Asking kids how they feel about environmental problems can be a wake-up call for many adults. A child's sadness and anger at pollution issues and worries about the future can be deep and profound. Collaborating with well-known manga artists, Japan's Environmental Ministry has collected drawing from all over the country. I saved some of the images below the fold, hoping we can learn from their thoughts and ideas.
Ampanman coming to the rescue: Manga is serious business. The International Manga Summit began in 1996 as the East Asia Manga Summit. Manga artists from Japan, Korea, China, Hong Kong, and Taiwan held conferences and joint exhibitions in order to share their feelings, exchange cultures, and discuss copyright issues. The theme for the 2008 Kyoto Convention was Environmental Innovation.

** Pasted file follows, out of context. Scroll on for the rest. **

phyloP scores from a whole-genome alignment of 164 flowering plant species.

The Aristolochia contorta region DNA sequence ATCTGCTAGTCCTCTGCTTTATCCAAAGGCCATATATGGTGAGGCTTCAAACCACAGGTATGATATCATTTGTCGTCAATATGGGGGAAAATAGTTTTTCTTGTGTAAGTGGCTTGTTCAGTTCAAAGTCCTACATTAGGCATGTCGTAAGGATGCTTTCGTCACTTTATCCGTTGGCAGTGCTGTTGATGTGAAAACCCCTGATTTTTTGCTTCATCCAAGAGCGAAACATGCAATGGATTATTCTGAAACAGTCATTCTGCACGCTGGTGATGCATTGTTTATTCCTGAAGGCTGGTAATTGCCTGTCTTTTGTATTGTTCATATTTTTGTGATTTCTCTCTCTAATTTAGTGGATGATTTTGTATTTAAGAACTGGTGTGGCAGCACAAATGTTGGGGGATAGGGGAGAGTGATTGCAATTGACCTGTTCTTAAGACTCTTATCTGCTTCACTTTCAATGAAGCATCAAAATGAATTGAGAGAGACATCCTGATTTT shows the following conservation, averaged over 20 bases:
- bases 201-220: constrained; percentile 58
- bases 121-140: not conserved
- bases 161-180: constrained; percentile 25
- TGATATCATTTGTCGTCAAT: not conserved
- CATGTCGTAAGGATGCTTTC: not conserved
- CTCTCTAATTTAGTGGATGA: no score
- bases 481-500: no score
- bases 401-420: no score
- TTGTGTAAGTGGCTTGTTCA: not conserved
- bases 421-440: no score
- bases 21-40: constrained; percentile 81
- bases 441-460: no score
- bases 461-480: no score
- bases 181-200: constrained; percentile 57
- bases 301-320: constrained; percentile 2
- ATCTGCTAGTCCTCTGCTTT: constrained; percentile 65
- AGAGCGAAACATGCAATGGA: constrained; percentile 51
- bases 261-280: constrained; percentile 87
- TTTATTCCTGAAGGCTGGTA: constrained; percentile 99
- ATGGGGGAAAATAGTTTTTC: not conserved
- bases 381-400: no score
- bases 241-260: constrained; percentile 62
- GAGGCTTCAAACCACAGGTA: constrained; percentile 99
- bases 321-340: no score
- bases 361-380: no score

Global focus: This theme was appropriate given that Kyoto was the site of the United Nation's Convention on Climate Change. They wanted to boost awareness of "global warming prevention", "dietary education", and "The 3Rs (Reduce, Reuse, Recycle)", while advocating the passing of the torch of a promising culture to the children and young people responsible for the next generation.
Street-smart cats: This drawing is my favourite! The cats are leaving the cars behind, riding their bikes instead.
Blowing in the wind: These windmills are a colourful rendering of the paper-toys that all kids love to play with, reminding us that windpower need not be grey and dull. In the world of children, the future is bright and fun - if only.
Brought to you by Martin Frid at greenz.jp